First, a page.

The following is a slideshow walk-through of my May 2012 gallery installation in Fox Gallery at the University of Pennsylvania.
I am exploring the issue of the world’s fresh water supply and how it has become an opportunity for artistic intervention. Social engagement, community-based public art, and socially responsible economic development all serve as cornerstones to a growing practice of cross‐disciplinary art. In a world where one in six people worldwide lacks access to clean drinking water, art is able to raise awareness, critique, and blur boundaries by engaging the public, increasing understanding, and correcting global water contamination. Such practices provoke international attention and verify the need for more people with different approaches and investments to social and environmental issues to enter the worldwide water problem. The reality of global water concerns has been a stressed topic within the United Nations, and rightly so, considering that water has been commercialized with a high price tag and contributes to growing mortality rates due to inaccessibility and contamination in both urban and rural parts of the world. In urban living, clean water is a precious commodity. In rural communities, water is often a far-flung scarcity. Short and long‐term motivations in bringing fresh water to both developing and developed countries cannot be ignored in the political and economic struggle to address the water pandemic. Globally, the public is never sure of corporate motivations, and artistic engagement often addresses such concerns, making it a strikingly attractive form of awareness to the public masses. While accountability to communities or long-term sustainability are questionably different between an artist and an organization, it is important to offer all forms of organized practices as a mode of discourse, to compare and analyze in order to see where boundaries are blurred and similarities reside. Artists such as Jackie Brookner, Natalie Jeremijenko and John Todd are but three of a much larger group of case studies that I use to qualify my research.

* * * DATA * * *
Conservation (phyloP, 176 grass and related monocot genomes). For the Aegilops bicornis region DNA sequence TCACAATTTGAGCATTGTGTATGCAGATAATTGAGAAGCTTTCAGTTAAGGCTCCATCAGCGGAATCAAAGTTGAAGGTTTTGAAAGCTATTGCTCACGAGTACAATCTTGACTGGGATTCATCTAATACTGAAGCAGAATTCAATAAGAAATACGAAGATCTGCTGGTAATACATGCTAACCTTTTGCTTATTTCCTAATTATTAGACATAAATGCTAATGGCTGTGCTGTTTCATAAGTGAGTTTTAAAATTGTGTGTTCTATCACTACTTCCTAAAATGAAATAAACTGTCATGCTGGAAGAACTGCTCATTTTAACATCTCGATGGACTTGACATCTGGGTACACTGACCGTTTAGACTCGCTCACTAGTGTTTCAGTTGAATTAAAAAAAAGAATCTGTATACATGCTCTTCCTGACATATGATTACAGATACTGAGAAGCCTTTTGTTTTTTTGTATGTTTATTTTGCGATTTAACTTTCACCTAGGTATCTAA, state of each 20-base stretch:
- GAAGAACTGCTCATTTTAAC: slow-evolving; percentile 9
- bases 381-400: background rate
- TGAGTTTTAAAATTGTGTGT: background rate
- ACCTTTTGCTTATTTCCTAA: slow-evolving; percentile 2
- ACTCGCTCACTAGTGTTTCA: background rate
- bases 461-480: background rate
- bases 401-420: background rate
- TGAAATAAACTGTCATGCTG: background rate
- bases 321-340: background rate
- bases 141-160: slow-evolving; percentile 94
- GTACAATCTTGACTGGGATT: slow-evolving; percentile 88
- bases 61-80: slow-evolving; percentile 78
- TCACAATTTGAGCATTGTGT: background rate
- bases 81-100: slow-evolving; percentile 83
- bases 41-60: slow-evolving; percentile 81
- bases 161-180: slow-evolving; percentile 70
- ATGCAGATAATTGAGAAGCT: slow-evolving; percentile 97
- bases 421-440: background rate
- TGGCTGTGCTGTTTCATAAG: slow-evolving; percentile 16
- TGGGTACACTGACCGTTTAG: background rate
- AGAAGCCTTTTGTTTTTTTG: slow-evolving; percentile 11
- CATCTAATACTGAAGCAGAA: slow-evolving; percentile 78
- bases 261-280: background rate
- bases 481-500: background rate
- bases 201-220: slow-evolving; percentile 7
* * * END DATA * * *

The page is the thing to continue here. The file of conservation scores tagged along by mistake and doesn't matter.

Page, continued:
My research draws upon several disciplines, among them fine arts, design, and ecology. While examining related scholarly work, I have consistently found socially engaged art being addressed as a broad topic, covering all forms of artistic expression for a wide variety of topics rather than a more focused study of a specific topic. By considering the artistic work that has gone on before me in the field of ecological art, I have put into practice my own body of socially engaged art; contributing to the ecological art repertoire. Using plants, heat, and rain water, I was able to create a water distillation system in the art gallery that functions both aesthetically and meaningfully as a unit running on readily available sources of water. Rain water is harvested using a food grade bucket set atop a drain. Water is then pumped from the bucket to the acrylic cube housed within the gallery via a water pump. From the cube, gravity sets in, using the flow of water that rises within the cube to flow out the two PVC tubes attached to the front end of the cube. The tubes run from the cube to the two plant troughs where the process of watering the plants begins. The plants, which are various species of lettuce, act as a first step in filtration, and, ultimately, a consumable product. Feeding the plants that feed us. From the plants, the water drips into the first of three steps, with this one being the process of filtering out sediment from the soil. The water then is siphoned into the distillation flask where it is heated. The heat causes the water to form condensation in the Kjeldahl bulb where it then passes through the condenser and into the third and final cylinder, as purified water. This cylinder contains kishu binchotan; which, I am using to add minerals to the water for taste purposes. One of my primary motivations in this installation was to create thought regarding water usage. How can one make the most efficient use of water? In this installation we are able to use the same water supply (rain water) for watering consumable plants and for drinking water. In terms of my own learning vocabulary and educational experience, my course of study has shed a valuable light on the subject of artistic mediation, fresh water remediation practices, and its relevance in international affairs as a very current and globally relevant problem.
rain water, food grade bucket, water power pump, plants (herbs, lettuce, cabbage), soil, activated carbon, gravel, ammonia neutralizers, and kishu binchotan, along with PVC tubing, acrylic containers, a glass flask, a heating pad, condenser, and flow control valves